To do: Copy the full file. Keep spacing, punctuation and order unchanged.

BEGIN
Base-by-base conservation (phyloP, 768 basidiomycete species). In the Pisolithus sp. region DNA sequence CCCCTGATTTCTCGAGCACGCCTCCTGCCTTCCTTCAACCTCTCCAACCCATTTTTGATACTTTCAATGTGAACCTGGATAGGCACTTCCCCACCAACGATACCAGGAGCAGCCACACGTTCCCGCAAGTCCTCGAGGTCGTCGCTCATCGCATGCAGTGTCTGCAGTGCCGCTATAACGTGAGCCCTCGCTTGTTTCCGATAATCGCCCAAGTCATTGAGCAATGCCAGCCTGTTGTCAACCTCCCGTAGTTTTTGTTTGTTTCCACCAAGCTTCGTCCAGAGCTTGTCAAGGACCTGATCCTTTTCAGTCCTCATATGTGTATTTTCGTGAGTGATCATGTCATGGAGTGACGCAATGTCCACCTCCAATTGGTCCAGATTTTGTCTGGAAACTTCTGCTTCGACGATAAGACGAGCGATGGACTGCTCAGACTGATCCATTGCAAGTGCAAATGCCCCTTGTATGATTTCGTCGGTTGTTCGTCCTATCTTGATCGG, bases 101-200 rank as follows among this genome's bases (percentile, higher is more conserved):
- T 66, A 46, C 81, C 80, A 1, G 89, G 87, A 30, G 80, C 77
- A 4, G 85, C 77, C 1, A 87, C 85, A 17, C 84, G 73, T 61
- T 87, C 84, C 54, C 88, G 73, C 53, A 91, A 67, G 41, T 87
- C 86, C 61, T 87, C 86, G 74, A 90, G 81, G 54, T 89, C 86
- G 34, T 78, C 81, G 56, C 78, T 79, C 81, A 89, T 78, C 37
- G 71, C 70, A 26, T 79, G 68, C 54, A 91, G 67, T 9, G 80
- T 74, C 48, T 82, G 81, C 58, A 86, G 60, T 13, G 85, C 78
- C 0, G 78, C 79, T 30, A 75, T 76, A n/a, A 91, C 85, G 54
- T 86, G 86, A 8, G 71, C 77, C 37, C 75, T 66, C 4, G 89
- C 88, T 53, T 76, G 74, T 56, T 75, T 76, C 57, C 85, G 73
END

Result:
Base-by-base conservation (phyloP, 768 basidiomycete species). In the Pisolithus sp. region DNA sequence CCCCTGATTTCTCGAGCACGCCTCCTGCCTTCCTTCAACCTCTCCAACCCATTTTTGATACTTTCAATGTGAACCTGGATAGGCACTTCCCCACCAACGATACCAGGAGCAGCCACACGTTCCCGCAAGTCCTCGAGGTCGTCGCTCATCGCATGCAGTGTCTGCAGTGCCGCTATAACGTGAGCCCTCGCTTGTTTCCGATAATCGCCCAAGTCATTGAGCAATGCCAGCCTGTTGTCAACCTCCCGTAGTTTTTGTTTGTTTCCACCAAGCTTCGTCCAGAGCTTGTCAAGGACCTGATCCTTTTCAGTCCTCATATGTGTATTTTCGTGAGTGATCATGTCATGGAGTGACGCAATGTCCACCTCCAATTGGTCCAGATTTTGTCTGGAAACTTCTGCTTCGACGATAAGACGAGCGATGGACTGCTCAGACTGATCCATTGCAAGTGCAAATGCCCCTTGTATGATTTCGTCGGTTGTTCGTCCTATCTTGATCGG, bases 101-200 rank as follows among this genome's bases (percentile, higher is more conserved):
- T 66, A 46, C 81, C 80, A 1, G 89, G 87, A 30, G 80, C 77
- A 4, G 85, C 77, C 1, A 87, C 85, A 17, C 84, G 73, T 61
- T 87, C 84, C 54, C 88, G 73, C 53, A 91, A 67, G 41, T 87
- C 86, C 61, T 87, C 86, G 74, A 90, G 81, G 54, T 89, C 86
- G 34, T 78, C 81, G 56, C 78, T 79, C 81, A 89, T 78, C 37
- G 71, C 70, A 26, T 79, G 68, C 54, A 91, G 67, T 9, G 80
- T 74, C 48, T 82, G 81, C 58, A 86, G 60, T 13, G 85, C 78
- C 0, G 78, C 79, T 30, A 75, T 76, A n/a, A 91, C 85, G 54
- T 86, G 86, A 8, G 71, C 77, C 37, C 75, T 66, C 4, G 89
- C 88, T 53, T 76, G 74, T 56, T 75, T 76, C 57, C 85, G 73